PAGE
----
One decision can sometimes be followed by another. The intervening time between the two can be short or extended, invariant or transformational. How important is this time and can it affect the final decision? This provides the framework for the following discussion. Dr B.R. Ambedkar was a modern liberal. Inspired by modern ideas of rationality, equality, freedom and liberty, he fought against inequality and untouchability in the caste system. His unique approach to modernity is examined here, in the context of the temporal framework.
Modernity in the West distanced itself from all that is pre-modern, including Greek metaphysics and Christian theology, both of which justified the practice of inequality. René Descartes, the father of modern philosophy, lays down a clear-cut terrain of modernity in his Discourse on Method, by totally disinheriting everything from the pre-modern. This disinheriting included history, oratory, poetry (as it was considered a gift of the mind rather than the fruit of study), moral writings of pagans, customs and the evolutionary growth of societies. He rejects childhood as it is controlled not by reason but by appetite and teachers. Descartes also rejects classical logic and mathematics for their association with the pre-modern.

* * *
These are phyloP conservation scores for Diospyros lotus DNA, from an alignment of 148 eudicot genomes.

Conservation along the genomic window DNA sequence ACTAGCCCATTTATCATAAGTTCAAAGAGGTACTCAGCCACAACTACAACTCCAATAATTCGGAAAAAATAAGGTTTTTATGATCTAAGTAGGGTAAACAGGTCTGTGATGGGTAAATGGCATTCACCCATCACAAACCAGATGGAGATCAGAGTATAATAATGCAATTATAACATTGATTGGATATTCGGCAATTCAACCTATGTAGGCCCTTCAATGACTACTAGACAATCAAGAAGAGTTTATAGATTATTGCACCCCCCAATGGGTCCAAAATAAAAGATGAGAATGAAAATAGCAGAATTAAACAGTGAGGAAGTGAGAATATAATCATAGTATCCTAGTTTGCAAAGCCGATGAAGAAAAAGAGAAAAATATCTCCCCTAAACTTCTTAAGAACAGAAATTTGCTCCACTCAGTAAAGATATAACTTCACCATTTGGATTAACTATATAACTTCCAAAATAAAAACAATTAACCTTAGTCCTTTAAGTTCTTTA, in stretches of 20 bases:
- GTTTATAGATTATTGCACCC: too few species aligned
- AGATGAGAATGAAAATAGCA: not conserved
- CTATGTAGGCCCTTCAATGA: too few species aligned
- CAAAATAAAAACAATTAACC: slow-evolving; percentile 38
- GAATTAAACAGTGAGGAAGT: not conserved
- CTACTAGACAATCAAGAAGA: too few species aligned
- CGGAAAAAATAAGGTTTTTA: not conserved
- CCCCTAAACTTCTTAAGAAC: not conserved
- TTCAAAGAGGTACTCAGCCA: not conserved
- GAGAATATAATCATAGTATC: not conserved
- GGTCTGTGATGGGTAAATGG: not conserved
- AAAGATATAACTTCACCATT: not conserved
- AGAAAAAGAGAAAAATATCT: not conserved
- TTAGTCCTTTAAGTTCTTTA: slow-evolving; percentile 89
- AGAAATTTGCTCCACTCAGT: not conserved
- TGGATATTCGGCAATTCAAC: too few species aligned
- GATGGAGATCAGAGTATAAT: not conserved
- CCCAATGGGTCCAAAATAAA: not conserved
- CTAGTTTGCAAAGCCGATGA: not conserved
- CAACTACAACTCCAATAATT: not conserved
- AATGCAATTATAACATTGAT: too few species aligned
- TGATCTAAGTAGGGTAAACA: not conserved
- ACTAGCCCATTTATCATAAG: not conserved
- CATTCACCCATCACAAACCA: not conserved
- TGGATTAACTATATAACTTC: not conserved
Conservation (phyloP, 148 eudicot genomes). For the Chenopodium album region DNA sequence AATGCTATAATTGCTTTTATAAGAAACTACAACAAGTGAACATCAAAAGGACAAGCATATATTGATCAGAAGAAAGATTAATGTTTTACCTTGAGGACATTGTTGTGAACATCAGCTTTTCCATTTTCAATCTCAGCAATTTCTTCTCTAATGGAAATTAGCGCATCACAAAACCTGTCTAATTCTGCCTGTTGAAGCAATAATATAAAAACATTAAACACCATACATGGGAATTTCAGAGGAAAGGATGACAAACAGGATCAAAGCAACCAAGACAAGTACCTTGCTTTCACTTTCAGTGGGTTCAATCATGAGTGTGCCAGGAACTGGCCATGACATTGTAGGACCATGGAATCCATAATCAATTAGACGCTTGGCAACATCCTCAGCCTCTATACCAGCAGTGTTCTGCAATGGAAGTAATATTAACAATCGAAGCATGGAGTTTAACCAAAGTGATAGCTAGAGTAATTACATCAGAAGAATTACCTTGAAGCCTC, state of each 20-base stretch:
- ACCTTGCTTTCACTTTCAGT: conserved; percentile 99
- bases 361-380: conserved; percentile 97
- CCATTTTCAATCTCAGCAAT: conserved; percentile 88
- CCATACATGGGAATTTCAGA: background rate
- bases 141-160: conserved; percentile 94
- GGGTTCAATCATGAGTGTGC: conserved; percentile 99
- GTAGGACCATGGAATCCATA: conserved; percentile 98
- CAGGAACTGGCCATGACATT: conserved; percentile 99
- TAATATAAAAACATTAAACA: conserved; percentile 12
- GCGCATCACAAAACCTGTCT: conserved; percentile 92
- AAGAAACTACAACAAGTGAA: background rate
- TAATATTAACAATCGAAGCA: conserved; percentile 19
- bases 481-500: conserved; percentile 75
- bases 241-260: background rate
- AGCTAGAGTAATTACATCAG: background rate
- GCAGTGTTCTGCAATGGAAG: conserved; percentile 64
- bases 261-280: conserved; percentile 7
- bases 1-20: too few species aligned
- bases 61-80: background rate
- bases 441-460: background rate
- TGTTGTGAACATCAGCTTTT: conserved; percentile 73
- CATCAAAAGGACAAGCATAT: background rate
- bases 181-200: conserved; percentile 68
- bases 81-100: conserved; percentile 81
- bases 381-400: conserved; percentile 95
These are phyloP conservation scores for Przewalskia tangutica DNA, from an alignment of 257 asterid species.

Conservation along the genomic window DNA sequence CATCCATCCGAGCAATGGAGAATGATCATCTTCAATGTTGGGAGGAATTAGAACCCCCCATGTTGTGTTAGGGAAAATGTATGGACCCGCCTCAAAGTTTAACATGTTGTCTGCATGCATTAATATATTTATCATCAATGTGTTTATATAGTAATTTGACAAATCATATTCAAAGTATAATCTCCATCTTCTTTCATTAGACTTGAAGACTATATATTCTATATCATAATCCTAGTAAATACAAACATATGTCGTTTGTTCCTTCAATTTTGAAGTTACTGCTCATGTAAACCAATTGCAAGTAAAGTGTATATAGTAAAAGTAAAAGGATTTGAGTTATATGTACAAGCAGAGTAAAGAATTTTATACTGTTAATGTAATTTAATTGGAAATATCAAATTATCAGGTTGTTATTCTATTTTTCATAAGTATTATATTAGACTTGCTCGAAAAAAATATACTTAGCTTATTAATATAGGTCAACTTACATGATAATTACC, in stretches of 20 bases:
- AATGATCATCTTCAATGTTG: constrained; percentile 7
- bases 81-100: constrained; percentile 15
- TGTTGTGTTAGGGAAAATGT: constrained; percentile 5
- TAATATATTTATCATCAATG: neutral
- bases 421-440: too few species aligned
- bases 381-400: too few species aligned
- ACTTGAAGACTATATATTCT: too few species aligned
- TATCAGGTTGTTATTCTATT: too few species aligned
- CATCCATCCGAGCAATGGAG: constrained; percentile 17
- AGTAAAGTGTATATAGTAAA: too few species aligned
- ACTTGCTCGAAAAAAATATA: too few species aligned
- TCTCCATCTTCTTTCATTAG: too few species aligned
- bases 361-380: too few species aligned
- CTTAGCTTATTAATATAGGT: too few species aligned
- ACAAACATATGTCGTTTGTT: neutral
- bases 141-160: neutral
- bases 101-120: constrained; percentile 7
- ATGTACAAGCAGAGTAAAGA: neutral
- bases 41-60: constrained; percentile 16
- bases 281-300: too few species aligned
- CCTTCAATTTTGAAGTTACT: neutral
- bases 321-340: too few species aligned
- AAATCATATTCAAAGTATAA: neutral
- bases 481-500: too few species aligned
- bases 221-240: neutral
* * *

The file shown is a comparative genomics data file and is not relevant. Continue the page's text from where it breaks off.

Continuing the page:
Like Descartes, Ambedkar, too, embraced modern ideals. He used modern liberal ideas to critique Hinduism. This led him to move away from Hinduism, distancing him from leaders like M.K. Gandhi. Ambedkar felt that Hindu society is “devoid of humanity”. It does not “recognise the importance of an individual” and specifically does not respect Dalits as individuals. Untouchability — which is “nothing but concrete inequality” — pervades Hinduism. The only alternative for Dalits, according to Ambedkar, is to leave Hinduism.
Thus there is an underlying thread connecting Descartes and Ambedkar — their desire to distance themselves from the societies that practice inequality in the pre-modern. This similarity is, however, confined to the domain of departure. There is a need to closely examine the other aspects involved in the process, especially the time between departure from the pre-modern and arrival at the destination, as also the nature of the place of arrival. Descartes, who finds nothing from the pre-modern to be acceptable, takes no time to decide between leaving the pre-modern and arriving in the modern. The modern that he wants to arrive at is governed by cognition which follows rationality, especially instrumental rationality, where there is a direct relationship between cause and effect.